NIOSHTIC-2 Publications Search
Inhalation and sampling of large particles, 10-150 micrograms.
Atlanta, GA: U.S. Department of Health and Human Services, Public Health Service, Centers for Disease Control and Prevention, National Institute for Occupational Safety and Health, R01-OH-003196, 1998 Dec; :1-31
The research seeks to better define particle inhalability, the fraction of ambient particles that are inhaled as a function of particle size, breathing conditions, and ambient air velocity and direction. Inhalation of large particles (10-15 micrometers) such as heavy metals, pesticides, radioactive materials, pharmaceuticals, wood dust, or corrosive materials, have a local or systemic toxicity that poses a health risk regardless of where in the respiratory tract they deposit. Inhalability is sensitive to the direction and velocity of the ambient air motion as well as particle size. This research also seeks to better define the collection characteristics of eight types of personal inhalable samplers as a function of particle size and air velocity. More complete information of inhalability and inhalable particle personal sampler performance is needed to correctly assess the health risks of exposure to large particles and to set occupational standards for such particles.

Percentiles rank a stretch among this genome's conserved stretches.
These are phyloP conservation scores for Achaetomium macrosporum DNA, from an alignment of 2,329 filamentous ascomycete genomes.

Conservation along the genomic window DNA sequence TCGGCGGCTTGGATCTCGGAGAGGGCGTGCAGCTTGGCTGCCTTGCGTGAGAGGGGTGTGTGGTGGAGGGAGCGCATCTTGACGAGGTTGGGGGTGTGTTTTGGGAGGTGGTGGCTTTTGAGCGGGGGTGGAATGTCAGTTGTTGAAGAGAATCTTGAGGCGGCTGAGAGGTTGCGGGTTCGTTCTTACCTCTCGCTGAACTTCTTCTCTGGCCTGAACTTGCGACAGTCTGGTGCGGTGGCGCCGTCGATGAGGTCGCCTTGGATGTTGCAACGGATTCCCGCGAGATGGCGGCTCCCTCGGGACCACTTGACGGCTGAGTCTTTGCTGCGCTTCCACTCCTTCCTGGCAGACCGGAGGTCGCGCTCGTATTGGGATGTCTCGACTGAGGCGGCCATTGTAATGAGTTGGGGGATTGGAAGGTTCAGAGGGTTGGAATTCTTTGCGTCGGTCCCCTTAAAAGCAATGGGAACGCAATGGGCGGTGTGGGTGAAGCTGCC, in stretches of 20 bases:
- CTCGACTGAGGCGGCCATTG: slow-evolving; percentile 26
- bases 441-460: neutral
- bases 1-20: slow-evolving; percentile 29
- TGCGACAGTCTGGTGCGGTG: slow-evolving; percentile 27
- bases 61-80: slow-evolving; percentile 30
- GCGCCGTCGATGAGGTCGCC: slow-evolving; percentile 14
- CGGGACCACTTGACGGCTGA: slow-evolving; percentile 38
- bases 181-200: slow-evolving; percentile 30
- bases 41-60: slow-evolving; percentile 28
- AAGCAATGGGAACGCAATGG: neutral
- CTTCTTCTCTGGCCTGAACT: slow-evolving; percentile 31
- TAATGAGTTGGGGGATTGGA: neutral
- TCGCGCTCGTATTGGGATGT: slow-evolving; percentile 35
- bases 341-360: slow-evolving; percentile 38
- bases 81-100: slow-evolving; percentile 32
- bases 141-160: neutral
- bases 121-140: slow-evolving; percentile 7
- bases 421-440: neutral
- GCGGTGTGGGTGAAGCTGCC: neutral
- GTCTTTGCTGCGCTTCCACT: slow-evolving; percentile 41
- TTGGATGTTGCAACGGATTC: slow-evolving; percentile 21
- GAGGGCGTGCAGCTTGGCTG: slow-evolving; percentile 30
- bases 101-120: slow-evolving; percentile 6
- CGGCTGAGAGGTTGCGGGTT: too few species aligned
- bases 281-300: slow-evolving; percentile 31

Particulates; Particulate-sampling-methods; Inhalation-studies; Sampling-methods; Sampling-equipment; Inhalants; Air-quality-measurement; Heavy-metals; Pesticides; Radioactive-particles; Radioactive-metals; Pharmaceuticals; Wood-dusts; Respirable-dust
Final Grant Report
NTIS Accession No.
National Institute for Occupational Safety and Health
Department of Environmental Health Sciences, UCLA School of Public Health, 10833 LeConte Ave, Los Angeles, California 90095-1772
Page last reviewed: May 5, 2020
Content source: National Institute for Occupational Safety and Health Education and Information Division